Here’s one kitchen sink drama that won’t get a BAFTA

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This intro should be read while adopting a Geordie accent – “Day five hundred and eleventy-three in the kitchenless house, and the strain’s starting to show. The housemates are tired from excessive DIY and having to hunt through boxes to find their kitchen utensils. The only source of water is from the small basin in the downstairs shower-room. Tempers are starting to fray...”

Mr E and Gamford are so scunnered with assembling and fitting the kitchen that I think the suggestion of a trip up to Ikea right now would be met with my summary execution.

“Anyone who has the ability to read instructions and use a screwdriver can do this,” said Mark, the cheery Ikea ‘co-worker’, as Mr E enquired about the complexities of the task ahead.

What Cheery Mark forgot to say was that we would also need a jigsaw (of the cutting variety), a spirit level, not one but various screwdrivers in all types and sizes, a bradawl, a hammer, some clamps, wood glue, sander, hacksaw, a rudimentary grasp of plumbing and carpentry, and a wheelbarrow full of patience. More than just a screwdriver, that’s for sure.

I am loving the quality of the kitchen (it’s very good for what it is) and I am sure fitting it into a new-build house would be a doddle – all straight walls and no weird bits sticking out here and there, or plumbing pipes criss-crossing in odd places and zipping up and down walls where units need to go.

But in the house of horrors (ours) there are no straight walls and no well-placed pipes. It is all one obstacle after another. Which is why we are now sitting with it half-finished a month after delivery. It has been, in the words of Lemony Snicket, a series of unfortunate events. And these unfortunate events have been doubled due to the fact we are replacing both the utility and kitchen.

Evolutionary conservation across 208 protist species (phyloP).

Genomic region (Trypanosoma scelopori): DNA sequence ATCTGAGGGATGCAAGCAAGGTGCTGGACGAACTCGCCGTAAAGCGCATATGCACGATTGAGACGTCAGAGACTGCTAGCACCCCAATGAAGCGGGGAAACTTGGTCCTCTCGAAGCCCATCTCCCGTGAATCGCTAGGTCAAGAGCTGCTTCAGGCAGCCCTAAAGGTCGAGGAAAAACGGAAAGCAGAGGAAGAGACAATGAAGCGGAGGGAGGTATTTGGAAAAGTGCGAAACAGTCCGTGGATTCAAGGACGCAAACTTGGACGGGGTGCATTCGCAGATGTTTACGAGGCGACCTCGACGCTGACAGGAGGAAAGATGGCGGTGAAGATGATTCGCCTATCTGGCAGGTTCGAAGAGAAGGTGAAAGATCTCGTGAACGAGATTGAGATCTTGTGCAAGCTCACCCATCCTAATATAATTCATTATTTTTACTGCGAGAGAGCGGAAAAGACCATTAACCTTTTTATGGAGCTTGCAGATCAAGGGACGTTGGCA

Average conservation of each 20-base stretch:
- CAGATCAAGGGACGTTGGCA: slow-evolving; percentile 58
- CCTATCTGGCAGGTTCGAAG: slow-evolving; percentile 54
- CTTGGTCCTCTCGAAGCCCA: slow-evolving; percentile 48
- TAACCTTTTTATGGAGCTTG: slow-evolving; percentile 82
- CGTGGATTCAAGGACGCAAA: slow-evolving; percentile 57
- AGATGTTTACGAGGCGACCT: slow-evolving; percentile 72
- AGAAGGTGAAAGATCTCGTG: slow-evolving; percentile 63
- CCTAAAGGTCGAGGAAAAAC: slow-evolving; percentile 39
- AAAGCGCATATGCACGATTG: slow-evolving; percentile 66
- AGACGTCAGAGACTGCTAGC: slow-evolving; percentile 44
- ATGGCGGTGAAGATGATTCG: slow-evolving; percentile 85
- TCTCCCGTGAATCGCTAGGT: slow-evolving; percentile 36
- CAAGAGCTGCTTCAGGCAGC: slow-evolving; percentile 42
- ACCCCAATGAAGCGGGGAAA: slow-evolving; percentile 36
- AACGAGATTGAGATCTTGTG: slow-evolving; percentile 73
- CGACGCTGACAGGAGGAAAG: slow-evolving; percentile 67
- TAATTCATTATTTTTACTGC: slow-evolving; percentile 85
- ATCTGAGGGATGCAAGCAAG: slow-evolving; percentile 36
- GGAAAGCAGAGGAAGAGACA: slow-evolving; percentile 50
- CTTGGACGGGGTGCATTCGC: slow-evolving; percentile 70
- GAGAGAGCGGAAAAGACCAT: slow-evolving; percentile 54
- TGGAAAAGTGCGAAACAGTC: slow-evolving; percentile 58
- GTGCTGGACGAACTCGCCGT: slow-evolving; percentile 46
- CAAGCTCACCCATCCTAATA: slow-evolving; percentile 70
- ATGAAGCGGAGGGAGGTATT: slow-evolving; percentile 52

Firstly, when the main delivery arrived, the lorry driver tried to redesign our gateway. But at least all the bits and pieces were there, allegedly, in a million boxes. These were duly piled into the garage and work began. But it soon ended again.

One of the custom-made worktops – which had to come all the way from Germany rather than just off the shelf from Ikea up in Embra Toon as we’ve got such weird room shapes – was too short. Nice Mark was perplexed. How could that be? Everything had been measured to within an inch of its life. By him. He couldn’t possibly be wrong, could he? Erm, yes, he was. Oh. Another three weeks to deliver the replacement which would, of course, be exactly right.

All good. But then the lack of legs for the units was the next hiccup. The units hang on a rail, then wee legs go underneath the corners. Or not, if they haven’t sent you enough of them. Cue a courier being despatched all the way from Embra with two wee boxes of plastic legs.

With the utility almost completed, attention turned to the kitchen. Another courier, this time with a replacement sink, as the one which had been delivered appeared to have been drop-kicked across the warehouse.

But today we find that the fixings from the tap to our water pipes are not compatible. So we are still using the bathroom sink. A true kitchen sink drama, with some gritty northern actors pretending to be DIY-competent, but sadly no chance of a BAFTA. Tune in next week for Act Two.